So there's not nothing for him to use, but there are a lot of things that are not as good as they could be for him. And some of what I've found online, such as desktop magnifiers, that are simply absurdly priced as medical equipment rather than the convenient household electronics they could or should be. The cheap ones I've seen hover around the $1,500 mark. For a camera and a screen. I'm considering building one out of an old monitor and a Raspberry Pi with a camera. Maybe even a Pi Zero. I figure it'll set me back about $200.

The point is that the resources are few, expensive, or only moderately effective.

What's a developer to do? Why, build something of course!

March 20, 2017

Quick tip: Checking the version of your Episerver Database

Just a quick post on this one. A friend was recently having problems trying to make updates to his local Episerver site via Nuget. Even after running updates to the DB via the package manager console (update-epidatabase), he was getting errors and he was concerned that there was a DB version mismatch between what he had and what the code was expecting.

(Note: he was trying to use the auto-create schema function in a version prior to when it was implemented.)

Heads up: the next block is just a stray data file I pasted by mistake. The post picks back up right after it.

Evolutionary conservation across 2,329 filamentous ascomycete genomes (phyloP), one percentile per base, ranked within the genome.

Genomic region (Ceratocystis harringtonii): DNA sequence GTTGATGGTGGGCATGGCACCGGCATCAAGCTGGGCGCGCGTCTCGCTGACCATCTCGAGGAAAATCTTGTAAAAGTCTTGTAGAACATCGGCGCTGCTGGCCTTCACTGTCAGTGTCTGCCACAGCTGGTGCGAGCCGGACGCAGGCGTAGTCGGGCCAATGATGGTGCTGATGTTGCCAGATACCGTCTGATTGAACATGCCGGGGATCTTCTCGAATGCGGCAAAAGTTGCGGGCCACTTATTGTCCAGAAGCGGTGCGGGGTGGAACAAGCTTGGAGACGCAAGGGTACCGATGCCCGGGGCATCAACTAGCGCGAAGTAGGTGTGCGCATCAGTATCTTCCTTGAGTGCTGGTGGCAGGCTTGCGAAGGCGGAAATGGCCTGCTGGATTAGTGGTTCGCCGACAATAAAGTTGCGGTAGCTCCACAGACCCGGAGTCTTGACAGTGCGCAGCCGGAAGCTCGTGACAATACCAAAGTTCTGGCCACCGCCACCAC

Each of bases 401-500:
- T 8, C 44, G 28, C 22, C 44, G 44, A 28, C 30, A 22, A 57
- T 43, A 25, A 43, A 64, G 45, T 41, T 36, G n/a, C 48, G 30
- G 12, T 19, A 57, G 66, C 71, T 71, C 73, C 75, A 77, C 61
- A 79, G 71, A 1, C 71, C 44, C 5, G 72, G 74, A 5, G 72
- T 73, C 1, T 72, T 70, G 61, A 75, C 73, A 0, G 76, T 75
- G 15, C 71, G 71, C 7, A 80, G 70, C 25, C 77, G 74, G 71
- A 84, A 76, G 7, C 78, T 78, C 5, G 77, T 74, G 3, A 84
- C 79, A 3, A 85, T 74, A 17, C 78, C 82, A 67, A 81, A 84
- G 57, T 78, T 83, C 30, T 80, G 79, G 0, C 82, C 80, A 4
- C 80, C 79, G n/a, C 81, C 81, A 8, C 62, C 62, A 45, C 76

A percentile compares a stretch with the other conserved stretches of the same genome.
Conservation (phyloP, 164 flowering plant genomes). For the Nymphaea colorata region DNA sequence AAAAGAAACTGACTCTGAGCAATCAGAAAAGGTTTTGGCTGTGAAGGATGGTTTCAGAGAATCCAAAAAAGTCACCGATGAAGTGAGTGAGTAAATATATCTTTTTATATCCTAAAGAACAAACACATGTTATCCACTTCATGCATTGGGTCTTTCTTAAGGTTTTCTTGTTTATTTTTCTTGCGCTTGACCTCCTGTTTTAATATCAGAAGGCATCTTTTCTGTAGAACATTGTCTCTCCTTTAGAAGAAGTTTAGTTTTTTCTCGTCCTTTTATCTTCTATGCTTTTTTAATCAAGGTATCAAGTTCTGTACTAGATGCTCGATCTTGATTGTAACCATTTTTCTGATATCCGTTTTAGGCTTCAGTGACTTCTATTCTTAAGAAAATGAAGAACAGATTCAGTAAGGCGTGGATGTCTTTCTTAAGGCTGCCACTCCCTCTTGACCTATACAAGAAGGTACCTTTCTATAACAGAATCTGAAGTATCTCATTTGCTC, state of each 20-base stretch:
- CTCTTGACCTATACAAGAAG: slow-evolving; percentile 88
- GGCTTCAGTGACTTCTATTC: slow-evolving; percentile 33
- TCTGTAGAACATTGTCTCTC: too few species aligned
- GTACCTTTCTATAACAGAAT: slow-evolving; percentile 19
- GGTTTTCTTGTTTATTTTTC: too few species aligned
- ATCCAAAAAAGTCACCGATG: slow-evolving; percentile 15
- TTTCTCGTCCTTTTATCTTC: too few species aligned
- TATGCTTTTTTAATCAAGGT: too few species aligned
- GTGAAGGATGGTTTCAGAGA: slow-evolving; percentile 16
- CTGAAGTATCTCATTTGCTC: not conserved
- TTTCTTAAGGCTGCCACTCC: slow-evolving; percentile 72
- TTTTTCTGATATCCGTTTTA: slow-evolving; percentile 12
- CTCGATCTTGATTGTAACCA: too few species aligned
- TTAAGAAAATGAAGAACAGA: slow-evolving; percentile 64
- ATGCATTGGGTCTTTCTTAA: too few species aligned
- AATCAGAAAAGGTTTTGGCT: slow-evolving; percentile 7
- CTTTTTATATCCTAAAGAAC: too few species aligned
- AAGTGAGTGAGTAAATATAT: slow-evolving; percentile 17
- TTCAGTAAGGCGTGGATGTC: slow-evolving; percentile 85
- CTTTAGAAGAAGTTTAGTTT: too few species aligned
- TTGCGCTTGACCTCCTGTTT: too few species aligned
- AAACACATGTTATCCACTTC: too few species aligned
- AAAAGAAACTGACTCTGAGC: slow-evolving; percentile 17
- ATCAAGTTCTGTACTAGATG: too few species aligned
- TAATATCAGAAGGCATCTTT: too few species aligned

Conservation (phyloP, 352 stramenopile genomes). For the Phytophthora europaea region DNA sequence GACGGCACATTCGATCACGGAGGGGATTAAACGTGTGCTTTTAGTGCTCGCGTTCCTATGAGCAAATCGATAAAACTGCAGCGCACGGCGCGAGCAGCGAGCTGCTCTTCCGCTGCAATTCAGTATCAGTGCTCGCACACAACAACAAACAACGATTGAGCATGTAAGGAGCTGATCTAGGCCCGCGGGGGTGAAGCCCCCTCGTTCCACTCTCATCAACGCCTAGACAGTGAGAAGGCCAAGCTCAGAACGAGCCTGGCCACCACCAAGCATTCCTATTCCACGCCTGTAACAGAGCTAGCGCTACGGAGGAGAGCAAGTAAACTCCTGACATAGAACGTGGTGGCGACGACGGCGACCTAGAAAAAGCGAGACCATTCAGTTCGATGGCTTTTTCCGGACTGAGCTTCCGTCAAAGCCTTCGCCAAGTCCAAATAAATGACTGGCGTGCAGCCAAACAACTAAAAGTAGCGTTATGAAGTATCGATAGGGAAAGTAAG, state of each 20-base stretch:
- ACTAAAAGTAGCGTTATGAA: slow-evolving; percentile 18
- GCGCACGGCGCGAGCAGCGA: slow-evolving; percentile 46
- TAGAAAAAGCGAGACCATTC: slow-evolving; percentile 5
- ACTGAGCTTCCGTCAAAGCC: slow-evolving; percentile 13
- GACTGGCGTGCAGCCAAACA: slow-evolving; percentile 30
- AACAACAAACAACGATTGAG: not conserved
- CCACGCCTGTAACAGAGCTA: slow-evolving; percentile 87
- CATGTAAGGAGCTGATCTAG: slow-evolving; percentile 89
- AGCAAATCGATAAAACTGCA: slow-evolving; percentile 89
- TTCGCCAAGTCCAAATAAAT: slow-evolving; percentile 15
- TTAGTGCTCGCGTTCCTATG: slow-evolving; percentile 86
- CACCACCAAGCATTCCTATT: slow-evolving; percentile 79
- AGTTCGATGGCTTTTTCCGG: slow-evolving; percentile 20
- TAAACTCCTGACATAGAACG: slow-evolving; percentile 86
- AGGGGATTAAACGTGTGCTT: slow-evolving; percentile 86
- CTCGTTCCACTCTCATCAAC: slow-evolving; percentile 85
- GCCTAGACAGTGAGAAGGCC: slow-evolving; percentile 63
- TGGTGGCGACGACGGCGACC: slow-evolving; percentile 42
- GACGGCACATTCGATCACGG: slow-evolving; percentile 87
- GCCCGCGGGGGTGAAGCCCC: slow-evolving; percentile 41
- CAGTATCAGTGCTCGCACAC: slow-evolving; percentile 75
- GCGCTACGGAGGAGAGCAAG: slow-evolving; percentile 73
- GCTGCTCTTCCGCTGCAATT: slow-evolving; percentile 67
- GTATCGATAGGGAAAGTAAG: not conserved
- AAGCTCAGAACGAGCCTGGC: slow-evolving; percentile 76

If, for whatever reason, you want to verify your DB version against what you should have for your code to work correctly, check the version for your DLL first and go to Episerver's nuget site, which has a handy Compare Database tool. Plug in values for the from/to that at least encompass your DLL version number. This will give you a list of DLL versions paired with DB versions, so you can see where changes to the database have been made.

Next, open up SQL Server Management Studio and connect to your DB server. Navigate the tree to [YourDB] > Programmability > Stored Procedures and execute dbo.sp_DatabaseVersion. The return value of this function will be the version for your DB.

A screenshot of Sql Server Management Studio running the Database Version stored procedure.

Compare and proceed accordingly.

March 6, 2017

Face-Based Login with Episerver and Microsoft Cognitive Services

Last week was Episerver Ascend 2017 and as part of the last day a good number of us participated in a Microsoft-sponsored Code Bash - a miniaturized hackathon, if you will. While the event itself was not without flaw (we could all have used more time and there were scheduling conflicts with other sessions), the technology employed was exciting and fun to work with.

October 13, 2016

A Comprehensive Guide to using Generated .NET Content Types with Ektron CMS 8.5+

The example I'm creating below is for output of images in a list, as though I were going to make a gallery. Keep in mind that there are other things I would do when actually creating a gallery, so this is by no means completed code in that regard. It is, however, a very good and simple illustration for how to retrieve and handle content from Ektron in the most .NET way possible (without a lot more separation of concerns).